Christ in the ear that hears me,
Christ with me.
It’s chilling to imagine performing this piece. Simply put, disciplined worship forms us. And the vision of the future here, the already-not-yet of the Gospel described here is so profound, that it lent a moment of soberness to our crumbly-cookie gathering.
Let me be honest: the disparity between my own brokenness and the Christ-centered existence mentioned in this text breeds spiritual insecurity for me, a common topic for me and my mentors. As I approach the new year, I continue to explore ways to build spiritual confidence and unity with Christ.
Saint Patrick, who composed the text in 433, chanted the text along with his comrades while fleeing through a forest, away from persecutors set to kill them. The story goes that the travelers were transformed, as reported by the perpetrators, into a deer and twenty fawns. Thus, St. Patrick was saved.
(What a strange manifestation of grace, using common forms. Strange and common… like an email.)
Dipping into Disciplines for the Inner Life last week, I was encouraged to pray not for answers, but for the sense of being heard, by God. Is that what had happened when I had checked my email before work?
Receiving exactly what you ask for is confidence-boosting. It is also rare. It also breeds doubt because you second-guess if it’s actually an answer, or just a coincidence, something you received that’s so small that you shouldn’t have prayed about it in the first place. (Call me irreverent, but I struggle to pray for lost coins. I’d rather divert the Lord to, say, the border.) Then, once you decide to actually call it answered prayer, you try to interpret it. What does the “answer” mean for you and your one, beautiful life? Does the answer have anything to bear on other requests, much more monumental, for which you seek wisdom?
One and a half days later, I stuff my feet into brilliant purple running shoes and pull on tights and all manner of winter running garb. I steal a handkerchief from my dad’s drawer and tie it over my nose and mouth to protect my lungs.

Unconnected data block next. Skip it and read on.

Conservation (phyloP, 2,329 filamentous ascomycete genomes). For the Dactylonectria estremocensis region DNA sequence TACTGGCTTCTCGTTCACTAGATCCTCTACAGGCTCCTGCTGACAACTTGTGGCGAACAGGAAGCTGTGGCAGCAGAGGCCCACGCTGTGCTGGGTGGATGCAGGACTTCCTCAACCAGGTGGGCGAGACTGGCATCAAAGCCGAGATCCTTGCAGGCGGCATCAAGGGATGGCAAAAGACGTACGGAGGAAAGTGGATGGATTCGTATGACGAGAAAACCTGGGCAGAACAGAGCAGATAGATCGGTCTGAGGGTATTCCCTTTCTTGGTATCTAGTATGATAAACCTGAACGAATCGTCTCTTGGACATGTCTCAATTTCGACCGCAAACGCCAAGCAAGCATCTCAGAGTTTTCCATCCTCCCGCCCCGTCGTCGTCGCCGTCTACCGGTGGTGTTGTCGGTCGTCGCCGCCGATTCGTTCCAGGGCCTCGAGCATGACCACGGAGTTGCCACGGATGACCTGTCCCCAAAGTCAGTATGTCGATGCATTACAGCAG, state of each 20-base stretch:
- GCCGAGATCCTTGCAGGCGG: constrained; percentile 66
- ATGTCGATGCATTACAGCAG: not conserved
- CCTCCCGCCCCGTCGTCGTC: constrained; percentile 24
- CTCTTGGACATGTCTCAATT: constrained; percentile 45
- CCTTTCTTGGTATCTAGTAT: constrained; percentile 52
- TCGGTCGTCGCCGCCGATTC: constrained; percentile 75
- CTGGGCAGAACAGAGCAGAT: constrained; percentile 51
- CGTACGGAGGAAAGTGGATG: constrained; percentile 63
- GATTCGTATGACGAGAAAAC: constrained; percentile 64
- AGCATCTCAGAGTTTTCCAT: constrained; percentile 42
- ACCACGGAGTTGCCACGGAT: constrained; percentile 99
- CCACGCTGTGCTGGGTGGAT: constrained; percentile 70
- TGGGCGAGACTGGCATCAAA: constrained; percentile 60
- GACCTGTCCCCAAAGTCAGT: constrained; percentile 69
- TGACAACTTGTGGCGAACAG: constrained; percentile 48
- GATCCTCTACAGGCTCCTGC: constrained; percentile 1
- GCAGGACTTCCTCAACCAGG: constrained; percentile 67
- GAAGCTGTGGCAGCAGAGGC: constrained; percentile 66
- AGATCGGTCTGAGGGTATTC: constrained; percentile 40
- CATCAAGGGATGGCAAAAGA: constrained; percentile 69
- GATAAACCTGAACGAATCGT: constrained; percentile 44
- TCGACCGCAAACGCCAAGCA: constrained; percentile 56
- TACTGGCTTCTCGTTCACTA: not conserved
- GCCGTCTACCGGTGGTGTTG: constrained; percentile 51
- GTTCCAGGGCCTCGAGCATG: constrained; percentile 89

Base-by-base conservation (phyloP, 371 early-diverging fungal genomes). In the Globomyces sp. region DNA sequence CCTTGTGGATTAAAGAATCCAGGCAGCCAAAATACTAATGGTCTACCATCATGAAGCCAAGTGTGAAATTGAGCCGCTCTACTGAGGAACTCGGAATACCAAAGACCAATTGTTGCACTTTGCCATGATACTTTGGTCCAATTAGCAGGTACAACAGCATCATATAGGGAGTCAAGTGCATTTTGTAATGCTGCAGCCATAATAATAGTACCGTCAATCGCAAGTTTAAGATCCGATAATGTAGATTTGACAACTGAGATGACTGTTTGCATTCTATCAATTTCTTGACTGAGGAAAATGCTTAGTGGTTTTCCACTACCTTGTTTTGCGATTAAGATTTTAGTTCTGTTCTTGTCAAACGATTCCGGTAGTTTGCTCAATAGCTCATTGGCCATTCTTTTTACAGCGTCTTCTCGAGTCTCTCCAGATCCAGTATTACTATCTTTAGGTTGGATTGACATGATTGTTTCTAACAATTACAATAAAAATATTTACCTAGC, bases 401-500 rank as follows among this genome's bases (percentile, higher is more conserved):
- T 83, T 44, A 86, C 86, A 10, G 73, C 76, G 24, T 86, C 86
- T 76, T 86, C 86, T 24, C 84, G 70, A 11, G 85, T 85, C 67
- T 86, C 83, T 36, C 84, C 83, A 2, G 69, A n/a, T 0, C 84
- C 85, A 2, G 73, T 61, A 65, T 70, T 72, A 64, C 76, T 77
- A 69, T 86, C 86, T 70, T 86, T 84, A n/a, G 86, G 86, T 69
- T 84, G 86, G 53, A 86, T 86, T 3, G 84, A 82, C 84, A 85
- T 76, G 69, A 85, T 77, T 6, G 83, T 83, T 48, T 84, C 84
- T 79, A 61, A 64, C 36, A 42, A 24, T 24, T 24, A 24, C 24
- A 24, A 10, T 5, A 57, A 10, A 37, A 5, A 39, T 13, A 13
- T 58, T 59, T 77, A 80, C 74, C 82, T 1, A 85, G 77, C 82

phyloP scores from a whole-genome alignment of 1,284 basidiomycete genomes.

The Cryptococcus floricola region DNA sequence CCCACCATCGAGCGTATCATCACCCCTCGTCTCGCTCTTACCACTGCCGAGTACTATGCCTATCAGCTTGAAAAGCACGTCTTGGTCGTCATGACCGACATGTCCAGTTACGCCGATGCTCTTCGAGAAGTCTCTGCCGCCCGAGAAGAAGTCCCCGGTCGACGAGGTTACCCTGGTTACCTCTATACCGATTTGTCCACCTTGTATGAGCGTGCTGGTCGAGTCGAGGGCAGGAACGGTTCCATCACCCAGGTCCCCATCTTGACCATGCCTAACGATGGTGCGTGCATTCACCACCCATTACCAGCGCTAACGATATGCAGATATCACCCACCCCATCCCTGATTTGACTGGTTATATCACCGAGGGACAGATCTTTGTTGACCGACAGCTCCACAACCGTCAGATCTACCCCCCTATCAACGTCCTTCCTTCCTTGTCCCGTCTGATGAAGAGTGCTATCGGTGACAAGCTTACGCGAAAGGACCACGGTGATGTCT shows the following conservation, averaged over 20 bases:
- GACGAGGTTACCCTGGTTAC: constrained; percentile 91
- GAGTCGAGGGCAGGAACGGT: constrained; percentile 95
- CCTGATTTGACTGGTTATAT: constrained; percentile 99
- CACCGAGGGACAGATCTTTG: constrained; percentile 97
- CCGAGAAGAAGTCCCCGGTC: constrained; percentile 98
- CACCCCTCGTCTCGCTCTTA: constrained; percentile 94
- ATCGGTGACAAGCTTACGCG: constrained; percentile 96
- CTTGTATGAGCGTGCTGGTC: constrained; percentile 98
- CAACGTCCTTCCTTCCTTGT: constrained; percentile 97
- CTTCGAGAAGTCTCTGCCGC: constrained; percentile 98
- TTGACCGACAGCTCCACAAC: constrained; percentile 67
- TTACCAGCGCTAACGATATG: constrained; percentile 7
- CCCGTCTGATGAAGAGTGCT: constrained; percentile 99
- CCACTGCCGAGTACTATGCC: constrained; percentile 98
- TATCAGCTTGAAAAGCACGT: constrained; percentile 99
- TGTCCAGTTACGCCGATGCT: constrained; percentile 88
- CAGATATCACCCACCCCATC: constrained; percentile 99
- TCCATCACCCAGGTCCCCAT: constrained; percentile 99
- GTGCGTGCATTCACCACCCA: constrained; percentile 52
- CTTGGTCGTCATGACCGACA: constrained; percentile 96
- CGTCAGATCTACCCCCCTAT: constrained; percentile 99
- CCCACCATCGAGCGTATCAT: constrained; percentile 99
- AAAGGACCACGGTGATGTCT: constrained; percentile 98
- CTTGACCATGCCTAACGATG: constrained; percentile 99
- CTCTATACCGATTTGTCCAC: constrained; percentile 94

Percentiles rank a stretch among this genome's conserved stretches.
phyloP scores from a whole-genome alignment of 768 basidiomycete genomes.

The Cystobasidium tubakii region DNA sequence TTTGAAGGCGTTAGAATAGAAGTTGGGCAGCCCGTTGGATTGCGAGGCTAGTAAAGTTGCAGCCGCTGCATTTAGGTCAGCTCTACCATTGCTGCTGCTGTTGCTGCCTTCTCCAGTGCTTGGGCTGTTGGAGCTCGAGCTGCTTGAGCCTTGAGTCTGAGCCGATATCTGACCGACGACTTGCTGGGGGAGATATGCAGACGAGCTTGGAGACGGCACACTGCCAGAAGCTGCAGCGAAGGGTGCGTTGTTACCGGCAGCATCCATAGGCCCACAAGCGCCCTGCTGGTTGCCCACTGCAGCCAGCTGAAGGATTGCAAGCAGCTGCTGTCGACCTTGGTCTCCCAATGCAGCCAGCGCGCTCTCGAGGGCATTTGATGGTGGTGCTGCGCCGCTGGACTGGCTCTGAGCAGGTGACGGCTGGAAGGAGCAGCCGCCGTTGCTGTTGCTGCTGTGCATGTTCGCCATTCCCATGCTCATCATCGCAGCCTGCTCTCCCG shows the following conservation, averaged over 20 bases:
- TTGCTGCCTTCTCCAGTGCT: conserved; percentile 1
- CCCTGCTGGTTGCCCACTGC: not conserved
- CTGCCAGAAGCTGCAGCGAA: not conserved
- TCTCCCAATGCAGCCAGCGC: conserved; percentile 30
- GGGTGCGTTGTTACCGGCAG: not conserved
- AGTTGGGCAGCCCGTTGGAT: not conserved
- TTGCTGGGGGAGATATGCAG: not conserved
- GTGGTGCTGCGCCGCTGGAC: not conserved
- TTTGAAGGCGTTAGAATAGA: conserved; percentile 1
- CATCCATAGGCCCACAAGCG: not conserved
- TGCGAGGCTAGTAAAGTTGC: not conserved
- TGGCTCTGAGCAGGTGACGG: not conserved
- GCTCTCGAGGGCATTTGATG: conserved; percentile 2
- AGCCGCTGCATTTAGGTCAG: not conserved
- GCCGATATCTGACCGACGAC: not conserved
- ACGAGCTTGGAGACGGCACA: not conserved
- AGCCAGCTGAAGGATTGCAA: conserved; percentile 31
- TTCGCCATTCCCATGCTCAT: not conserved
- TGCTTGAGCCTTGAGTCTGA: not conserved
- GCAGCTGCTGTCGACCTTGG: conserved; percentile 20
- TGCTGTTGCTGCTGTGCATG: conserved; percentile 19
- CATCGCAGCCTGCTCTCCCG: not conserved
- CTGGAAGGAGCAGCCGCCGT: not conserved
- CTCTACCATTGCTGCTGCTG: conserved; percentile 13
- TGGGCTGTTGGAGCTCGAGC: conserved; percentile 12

Shaking out my legs on my first vacation run, I squint my eyes through the only opening on my face, between my hat and scarf. I pick up speed, and the earth quiets. The sun has set, and the entire landscape is a frozen brown, the lavender-blue sky meeting the razor-straight solitary trail, lined by scraggy saplings. Just before I reach “The Tree,” I hear a thundering under the wide expanse. Over my right shoulder, I catch a movement, and my adrenaline surges.
Three white-tailed deer thunder toward me.
For a moment, their light hooves match my rhythm, then thunder past.
I chase them, and their tails disappear just up ahead.
I can’t help but remember…
…“The Deer’s Cry.”
Perhaps readers think that such a sighting may be common for Ohio landscapes, but I’ve been running this trail for twelve years and have never once spied such wildlife.
The experience was so otherworldly that it’s hard to not ask what sort of meaning it prefigures.
For now, I turn to the Psalms:
“As for God, his way is perfect:
The Lord’s word is flawless;
he shields all who take refuge in him.
For who is God besides the Lord?
And who is the Rock except our God?
It is God who arms me with strength
and keeps my way secure.
He makes my feet like the feet of a deer;
he causes me to stand on the heights.”
I hold this memory close at the end of this page-turning year.